What is meant by the concept of vascular protection?

Vascular protection is a comprehensive strategy aimed at preventing potentially fatal ischaemic events, such as myocardial infarction (MI) and stroke, in patients with cardiovascular (CV) disease due to atherosclerosis. Ischaemic events are typically precipitated by atherothrombosis, the formation of platelet- and fibrin-rich arterial thrombi on the vascular wall at the site of atherosclerotic plaque rupture (or erosion).1,2

There are several key elements of vascular protection:3,4

  • CV risk factor control through lifestyle changes
  • Medical therapies to limit atherosclerosis progression and stabilize existing plaques, making them less prone to rupture/erosion
  • Antithrombotic therapies (e.g. with single antiplatelet therapy in patients with stable CV disease) to prevent blood clot formation over any ruptured/eroded atherosclerotic plaques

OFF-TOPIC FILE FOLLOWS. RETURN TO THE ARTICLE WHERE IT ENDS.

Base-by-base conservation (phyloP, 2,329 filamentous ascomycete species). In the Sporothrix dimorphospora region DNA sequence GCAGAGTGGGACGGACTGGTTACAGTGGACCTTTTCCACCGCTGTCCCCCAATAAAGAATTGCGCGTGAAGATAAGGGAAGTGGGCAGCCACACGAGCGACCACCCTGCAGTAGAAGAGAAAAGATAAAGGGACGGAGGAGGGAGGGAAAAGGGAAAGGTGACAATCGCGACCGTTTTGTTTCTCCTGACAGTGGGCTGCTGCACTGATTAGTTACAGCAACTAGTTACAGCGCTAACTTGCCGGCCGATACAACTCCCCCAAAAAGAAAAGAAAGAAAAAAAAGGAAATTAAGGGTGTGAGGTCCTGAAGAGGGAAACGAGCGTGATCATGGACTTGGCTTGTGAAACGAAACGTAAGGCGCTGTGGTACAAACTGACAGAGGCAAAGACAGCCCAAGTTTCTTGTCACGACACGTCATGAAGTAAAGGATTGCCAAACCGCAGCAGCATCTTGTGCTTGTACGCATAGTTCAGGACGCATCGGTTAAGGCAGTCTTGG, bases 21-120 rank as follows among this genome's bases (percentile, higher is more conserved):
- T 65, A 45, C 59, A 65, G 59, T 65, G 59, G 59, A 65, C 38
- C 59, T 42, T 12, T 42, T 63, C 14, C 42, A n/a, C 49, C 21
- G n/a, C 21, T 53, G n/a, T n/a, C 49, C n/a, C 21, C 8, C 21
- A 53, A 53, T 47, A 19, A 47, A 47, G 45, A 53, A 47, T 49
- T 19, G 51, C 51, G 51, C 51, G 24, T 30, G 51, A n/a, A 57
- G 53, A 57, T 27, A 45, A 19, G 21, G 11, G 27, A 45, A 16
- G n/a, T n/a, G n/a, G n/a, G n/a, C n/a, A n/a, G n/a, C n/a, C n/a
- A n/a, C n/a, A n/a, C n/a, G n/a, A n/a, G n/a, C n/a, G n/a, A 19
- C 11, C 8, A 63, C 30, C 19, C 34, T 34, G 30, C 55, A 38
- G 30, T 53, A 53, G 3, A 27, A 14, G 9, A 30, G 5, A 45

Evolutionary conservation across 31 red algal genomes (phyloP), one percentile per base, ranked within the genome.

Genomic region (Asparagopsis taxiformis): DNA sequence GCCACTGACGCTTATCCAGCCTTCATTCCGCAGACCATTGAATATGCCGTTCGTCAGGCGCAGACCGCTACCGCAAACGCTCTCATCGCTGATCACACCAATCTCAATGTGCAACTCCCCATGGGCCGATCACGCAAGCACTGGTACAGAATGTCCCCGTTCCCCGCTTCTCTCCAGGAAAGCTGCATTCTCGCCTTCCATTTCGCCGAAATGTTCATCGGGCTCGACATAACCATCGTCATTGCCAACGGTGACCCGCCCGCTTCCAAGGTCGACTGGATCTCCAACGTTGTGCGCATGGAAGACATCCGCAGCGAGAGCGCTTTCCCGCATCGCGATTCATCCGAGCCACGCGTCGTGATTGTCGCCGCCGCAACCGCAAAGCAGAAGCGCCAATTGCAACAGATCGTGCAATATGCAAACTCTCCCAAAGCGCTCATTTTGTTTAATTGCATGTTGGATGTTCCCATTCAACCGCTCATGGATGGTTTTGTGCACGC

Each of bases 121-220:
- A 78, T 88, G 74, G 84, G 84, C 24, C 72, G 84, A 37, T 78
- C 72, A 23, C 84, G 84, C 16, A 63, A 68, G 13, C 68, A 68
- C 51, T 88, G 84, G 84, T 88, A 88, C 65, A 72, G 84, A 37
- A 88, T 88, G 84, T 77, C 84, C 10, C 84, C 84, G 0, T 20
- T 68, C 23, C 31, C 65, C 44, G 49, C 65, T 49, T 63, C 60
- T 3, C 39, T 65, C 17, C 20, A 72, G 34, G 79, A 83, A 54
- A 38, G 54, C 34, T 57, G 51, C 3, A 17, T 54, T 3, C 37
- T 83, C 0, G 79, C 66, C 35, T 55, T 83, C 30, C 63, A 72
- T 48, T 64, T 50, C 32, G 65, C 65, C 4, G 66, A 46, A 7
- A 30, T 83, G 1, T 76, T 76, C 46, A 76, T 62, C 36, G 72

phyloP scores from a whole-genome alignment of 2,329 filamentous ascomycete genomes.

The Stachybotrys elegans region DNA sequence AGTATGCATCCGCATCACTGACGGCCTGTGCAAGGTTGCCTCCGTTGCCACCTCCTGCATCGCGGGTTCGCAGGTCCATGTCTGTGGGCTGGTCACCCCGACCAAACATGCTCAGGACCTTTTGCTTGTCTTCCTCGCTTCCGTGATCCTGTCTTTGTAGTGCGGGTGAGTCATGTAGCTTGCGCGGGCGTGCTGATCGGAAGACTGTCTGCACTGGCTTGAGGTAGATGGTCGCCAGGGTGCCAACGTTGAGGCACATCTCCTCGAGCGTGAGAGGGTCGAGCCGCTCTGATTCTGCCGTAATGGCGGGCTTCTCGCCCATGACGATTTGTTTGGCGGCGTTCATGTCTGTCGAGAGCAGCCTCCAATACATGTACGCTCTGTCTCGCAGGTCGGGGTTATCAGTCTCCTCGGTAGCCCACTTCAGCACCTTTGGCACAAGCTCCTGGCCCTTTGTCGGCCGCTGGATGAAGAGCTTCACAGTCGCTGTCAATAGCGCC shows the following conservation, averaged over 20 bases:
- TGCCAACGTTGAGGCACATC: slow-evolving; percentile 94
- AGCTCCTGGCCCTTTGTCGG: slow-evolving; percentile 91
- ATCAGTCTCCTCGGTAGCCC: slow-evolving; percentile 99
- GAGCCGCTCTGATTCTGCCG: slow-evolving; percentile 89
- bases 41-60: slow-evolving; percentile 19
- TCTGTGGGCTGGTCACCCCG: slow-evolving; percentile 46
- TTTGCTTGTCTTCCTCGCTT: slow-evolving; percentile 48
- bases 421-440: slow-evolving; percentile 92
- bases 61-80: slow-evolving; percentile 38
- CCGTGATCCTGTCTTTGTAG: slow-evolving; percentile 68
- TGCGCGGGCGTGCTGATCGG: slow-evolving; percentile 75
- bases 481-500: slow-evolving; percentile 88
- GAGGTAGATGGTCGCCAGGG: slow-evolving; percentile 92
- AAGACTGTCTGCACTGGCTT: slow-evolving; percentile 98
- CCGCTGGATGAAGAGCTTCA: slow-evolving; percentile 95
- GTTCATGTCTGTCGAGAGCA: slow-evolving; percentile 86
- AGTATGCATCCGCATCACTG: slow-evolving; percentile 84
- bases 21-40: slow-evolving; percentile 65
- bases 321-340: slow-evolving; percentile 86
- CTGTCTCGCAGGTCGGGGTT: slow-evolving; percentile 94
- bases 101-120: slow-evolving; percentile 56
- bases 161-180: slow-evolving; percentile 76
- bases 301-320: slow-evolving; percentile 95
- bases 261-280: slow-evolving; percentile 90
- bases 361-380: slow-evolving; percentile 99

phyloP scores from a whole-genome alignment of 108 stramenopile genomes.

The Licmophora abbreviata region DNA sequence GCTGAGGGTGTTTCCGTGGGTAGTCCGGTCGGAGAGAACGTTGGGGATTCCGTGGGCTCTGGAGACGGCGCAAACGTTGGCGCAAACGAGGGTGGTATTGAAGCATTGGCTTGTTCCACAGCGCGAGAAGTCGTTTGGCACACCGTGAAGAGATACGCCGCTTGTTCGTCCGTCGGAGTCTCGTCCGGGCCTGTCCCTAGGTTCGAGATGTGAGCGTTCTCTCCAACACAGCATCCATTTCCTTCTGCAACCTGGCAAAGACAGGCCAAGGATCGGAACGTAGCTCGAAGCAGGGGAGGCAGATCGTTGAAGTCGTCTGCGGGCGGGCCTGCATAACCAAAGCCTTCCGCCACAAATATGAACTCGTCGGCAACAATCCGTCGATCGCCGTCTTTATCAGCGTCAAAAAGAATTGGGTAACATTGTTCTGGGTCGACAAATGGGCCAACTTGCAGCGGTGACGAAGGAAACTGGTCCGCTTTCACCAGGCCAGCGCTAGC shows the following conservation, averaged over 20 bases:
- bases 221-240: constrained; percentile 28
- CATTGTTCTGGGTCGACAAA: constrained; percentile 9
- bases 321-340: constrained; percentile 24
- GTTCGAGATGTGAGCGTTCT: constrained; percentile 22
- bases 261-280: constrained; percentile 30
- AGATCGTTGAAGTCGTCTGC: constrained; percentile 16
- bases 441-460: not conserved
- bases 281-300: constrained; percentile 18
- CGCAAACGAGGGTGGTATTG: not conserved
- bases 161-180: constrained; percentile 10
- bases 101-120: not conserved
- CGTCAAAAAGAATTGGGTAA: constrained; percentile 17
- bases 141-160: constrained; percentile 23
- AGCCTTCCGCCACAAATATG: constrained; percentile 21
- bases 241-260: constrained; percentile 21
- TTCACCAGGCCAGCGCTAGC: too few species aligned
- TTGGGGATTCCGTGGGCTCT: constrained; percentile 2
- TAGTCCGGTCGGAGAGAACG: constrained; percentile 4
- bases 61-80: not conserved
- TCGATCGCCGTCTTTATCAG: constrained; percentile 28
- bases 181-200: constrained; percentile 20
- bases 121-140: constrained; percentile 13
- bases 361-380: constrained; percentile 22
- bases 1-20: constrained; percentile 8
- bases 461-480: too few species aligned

These elements are summarized in the figure below:

vascular protection strategies

Current strategies for vascular protection in patients with CAD.3,4
Vascular protection involves cardiovascular risk factor control and use of antithrombotic therapies to prevent blood clot formation.

Patients who have had an ischaemic event remain at increased CV risk indefinitely, so it is essential that all elements of a vascular protection strategy are evaluated to ensure that patients are optimally managed. Adjustment of secondary prevention strategies might include intensifying antithrombotic therapy for patients judged at high risk, or using newer medications to improve management of blood pressure, lipid-lowering or glucose control.4


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